The foregoing objects, with others hereinafter appearing, are attained in the embodiment of the invention illustrated in the accompanying drawings wherein Fig. 1 is a diagrammatic representation of a liquid fuel -burning apparatus incorporating the invention; Fig. 2 is an elevational view of the fuel feeding means involving the capillary or wick siphon; Fig. 3 is a plan view thereof with a part of the cover broken away; Fig. 4 is a central veitical section through the fuel feeding means on the line 4-4 of Fig. 2; FM. 5 is a horizontal section on the lines 5-- of Figs. 4 and 6; Fig. 6 is a vertical section on the line --6 of Fig. 4; Fig. 7 is a perspective view of the wick carrier, with parts broken away in order to better show its construction, and Fig. 8 is a perspective view of the adjusting screw supporting bracket.

In the liquid fuel burning apparatus schematically illustrated in Fig. 1, a burner of the so-called pot or bowl type is employed, the burner bowl being designated generally by the reference numeral I, and the same is suitably supported with its top wall 2 in spaced relation to the bottom wall 3 of the combustion chamber 4. Said walls 2 and 3 have aligned openings, that of wall 2 being surrounded by a downwardly and inwardly turned flange 5, while the opening of the wall I is surrounded by a depending flange I. The flanges 5 and 8 are spaced apart to provide a slot 8 for the admission of secondary air to the burner bowl, as will hereinafter more fully appear. Primary air is admitted through perforations 9 and 0I in the peripheral wall of the bowl. A relatively large lighting and cleanout opening is made in said wall and the same is surroundedby a neck (2 that is normally closed by a plug II.

shown as having a bayonet Joint connection with the neck.

Liquid fuel is supplied to the above described combustion apparatus from a suitable source, such as that represented by a tank 15, through a fuel feeding and governing system which I shall now describe. A pipe 16, shown as including a valve 6- leads from the tank II to a receptacle 17. The pipe communicates with said receptacle through a port 18 controlled by a valve 20. A spring 21 tends to lift the valve from its seat, and the valve is closed by a float 22 that is carried by a lever 23, fulcrumed on a pivot pin 24 suitably supported in the receptacle 17, as by having its ends connected to the side walls of the receptacle.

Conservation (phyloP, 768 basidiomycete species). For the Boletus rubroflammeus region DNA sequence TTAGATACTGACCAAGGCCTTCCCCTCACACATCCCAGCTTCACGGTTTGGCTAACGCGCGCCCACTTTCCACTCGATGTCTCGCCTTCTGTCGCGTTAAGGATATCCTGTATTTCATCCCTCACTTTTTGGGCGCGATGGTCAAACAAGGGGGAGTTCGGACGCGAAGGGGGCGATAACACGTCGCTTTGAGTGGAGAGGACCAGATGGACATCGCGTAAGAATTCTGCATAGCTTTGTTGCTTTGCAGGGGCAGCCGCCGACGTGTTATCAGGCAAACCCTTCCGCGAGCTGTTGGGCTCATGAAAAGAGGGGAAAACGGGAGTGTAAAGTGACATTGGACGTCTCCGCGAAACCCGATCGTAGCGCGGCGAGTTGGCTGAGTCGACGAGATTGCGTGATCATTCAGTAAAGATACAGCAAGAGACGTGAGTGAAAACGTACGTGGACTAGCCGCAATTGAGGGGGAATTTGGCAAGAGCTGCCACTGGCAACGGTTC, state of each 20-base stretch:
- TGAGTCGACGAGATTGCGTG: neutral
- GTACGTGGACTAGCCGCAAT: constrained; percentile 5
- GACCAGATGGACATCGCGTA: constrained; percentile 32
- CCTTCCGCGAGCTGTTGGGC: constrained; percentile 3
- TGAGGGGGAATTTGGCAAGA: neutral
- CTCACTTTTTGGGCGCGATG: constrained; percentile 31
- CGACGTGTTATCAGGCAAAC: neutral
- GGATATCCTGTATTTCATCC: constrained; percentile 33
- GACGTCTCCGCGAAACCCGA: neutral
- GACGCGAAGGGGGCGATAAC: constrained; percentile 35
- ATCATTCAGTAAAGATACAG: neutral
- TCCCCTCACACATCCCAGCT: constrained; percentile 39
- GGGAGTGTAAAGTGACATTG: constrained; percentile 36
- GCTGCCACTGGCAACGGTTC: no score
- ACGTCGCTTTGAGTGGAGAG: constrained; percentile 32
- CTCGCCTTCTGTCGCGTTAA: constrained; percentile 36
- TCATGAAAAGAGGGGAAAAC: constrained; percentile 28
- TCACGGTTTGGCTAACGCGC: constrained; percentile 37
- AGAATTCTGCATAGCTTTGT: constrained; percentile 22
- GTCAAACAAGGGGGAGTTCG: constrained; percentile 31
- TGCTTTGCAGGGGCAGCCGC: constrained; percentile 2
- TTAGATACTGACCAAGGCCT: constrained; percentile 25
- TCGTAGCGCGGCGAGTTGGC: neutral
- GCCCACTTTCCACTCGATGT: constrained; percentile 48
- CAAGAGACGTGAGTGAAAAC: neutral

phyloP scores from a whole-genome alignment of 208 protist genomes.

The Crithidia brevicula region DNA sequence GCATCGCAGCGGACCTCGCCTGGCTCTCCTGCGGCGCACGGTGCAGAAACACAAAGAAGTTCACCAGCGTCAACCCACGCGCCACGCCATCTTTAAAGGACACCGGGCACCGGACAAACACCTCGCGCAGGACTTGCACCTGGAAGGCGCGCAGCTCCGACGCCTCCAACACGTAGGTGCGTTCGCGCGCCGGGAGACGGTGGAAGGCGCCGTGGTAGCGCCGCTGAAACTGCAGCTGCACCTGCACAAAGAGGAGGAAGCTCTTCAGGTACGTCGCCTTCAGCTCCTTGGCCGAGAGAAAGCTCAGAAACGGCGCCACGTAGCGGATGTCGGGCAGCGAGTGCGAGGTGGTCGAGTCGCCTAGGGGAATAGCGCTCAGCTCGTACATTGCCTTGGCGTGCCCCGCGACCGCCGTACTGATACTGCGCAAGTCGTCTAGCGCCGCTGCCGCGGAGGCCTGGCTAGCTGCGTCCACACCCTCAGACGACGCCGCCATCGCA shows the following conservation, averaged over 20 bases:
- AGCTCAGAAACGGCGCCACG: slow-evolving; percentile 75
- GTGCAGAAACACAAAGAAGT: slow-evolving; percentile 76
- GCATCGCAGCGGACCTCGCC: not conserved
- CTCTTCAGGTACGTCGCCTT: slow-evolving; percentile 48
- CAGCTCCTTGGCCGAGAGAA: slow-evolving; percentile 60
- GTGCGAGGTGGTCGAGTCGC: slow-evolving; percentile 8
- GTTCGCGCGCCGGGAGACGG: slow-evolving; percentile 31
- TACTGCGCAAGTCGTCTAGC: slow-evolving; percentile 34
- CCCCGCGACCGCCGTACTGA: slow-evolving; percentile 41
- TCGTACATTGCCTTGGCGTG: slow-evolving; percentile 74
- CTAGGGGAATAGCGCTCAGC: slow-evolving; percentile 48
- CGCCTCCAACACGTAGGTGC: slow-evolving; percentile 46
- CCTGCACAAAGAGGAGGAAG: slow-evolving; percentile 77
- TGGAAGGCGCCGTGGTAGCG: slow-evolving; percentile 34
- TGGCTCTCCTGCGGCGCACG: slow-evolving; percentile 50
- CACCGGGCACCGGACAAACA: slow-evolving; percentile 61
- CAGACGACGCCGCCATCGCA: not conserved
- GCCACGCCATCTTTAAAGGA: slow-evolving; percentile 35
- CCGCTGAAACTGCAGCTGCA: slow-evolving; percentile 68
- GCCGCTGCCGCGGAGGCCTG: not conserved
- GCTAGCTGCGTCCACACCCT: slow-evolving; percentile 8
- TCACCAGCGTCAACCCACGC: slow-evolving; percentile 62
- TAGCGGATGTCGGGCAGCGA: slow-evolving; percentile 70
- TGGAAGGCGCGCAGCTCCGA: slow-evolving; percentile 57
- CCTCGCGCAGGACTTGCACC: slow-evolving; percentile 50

The end of the lever 23 remote from the float bears against the head of the valve 20. This float mechanism, as will be readily understood, serves to maintain a constant liquid level in the receptacle, as indicated in Fig. 1, and shown as rising from the bottom wall of the receptacle is an overflow tube 25 that terminates a short distance below the said liquid level. This overflow tube communicates, through a pipe 26 and a tubular extension 27, with a sump 28 that is illustrated as being incorporated in and located centrally of the bottom wall of the burner bowl I, said sump being constituted of a relatively small cup-like element the perimeter of which is spaced above ,the bottom of a second and larger surrounding sump 29, formed by the depressed central portion of said bottom wall. The tubular extension 27 is closed at its outer end, desirably by a screw cap 30 which may be removed for the purpose of cleaning the extension and sump 28.

Operating with a sliding fit within the overflow tube 26 is a valve member 32 which is formed with a slot 33 at its lower end. The valve member extends freely through an opening in the cover 34 of the receptacle 17, and said member may be lifted to uncover a part of the slot 33 thereby to permit liquid fuel to flow from the receptacle through the overflow tube 25, pipe 26 and extension 27 to the sump 28 from which it overflows into the sump 28. In the absence of combustion, and with the valve 69 open and the valve member 32 lifted to uncover the slot 33, fuel will accumulate within the sumps 28 and 29 to the depth indicated by the dot-and-dash line which is, of course, the same level as that prevailing in the receptacle 17. It will be seen, therefore, that in case the fire is extinguished from any cause, the combustion apparatus will not overflow, it being understood that, when both branches of the wick siphon 62 are equally submerged, the wick will cease to function as a siphon.

According to the present illustration, the valve member 32 is automatically operated by a thermostatic element in the form of a bimetallic strip 35 that is rigidly connected at one end to a bracket 36, shown as mounted on the cover 34 of the receptacle 17. At its end opposite said bracket, the strip 35 has connection through a member 37 and a link 38 with the upper end of the valve member 32. Attached to one side of the bimetal strip 35 is an electrical resistance heater 40 to which is supplied current from the secondary winding 41 of a transformer 42 through a conductor 43. The other terminal of the heater is connected through a conductor 44 with a contact element 45 of a so-called room thermostat 46. From the other or movable contact element 47 of said thermostat leads . conductor 48 to the opposite end of the secondary winding 41 of the transformer. The primary winding 49 of the transformer may be in the house circuit represented by the conductors 50 and 1 , in the latter of which is shown a manually operated switch 52.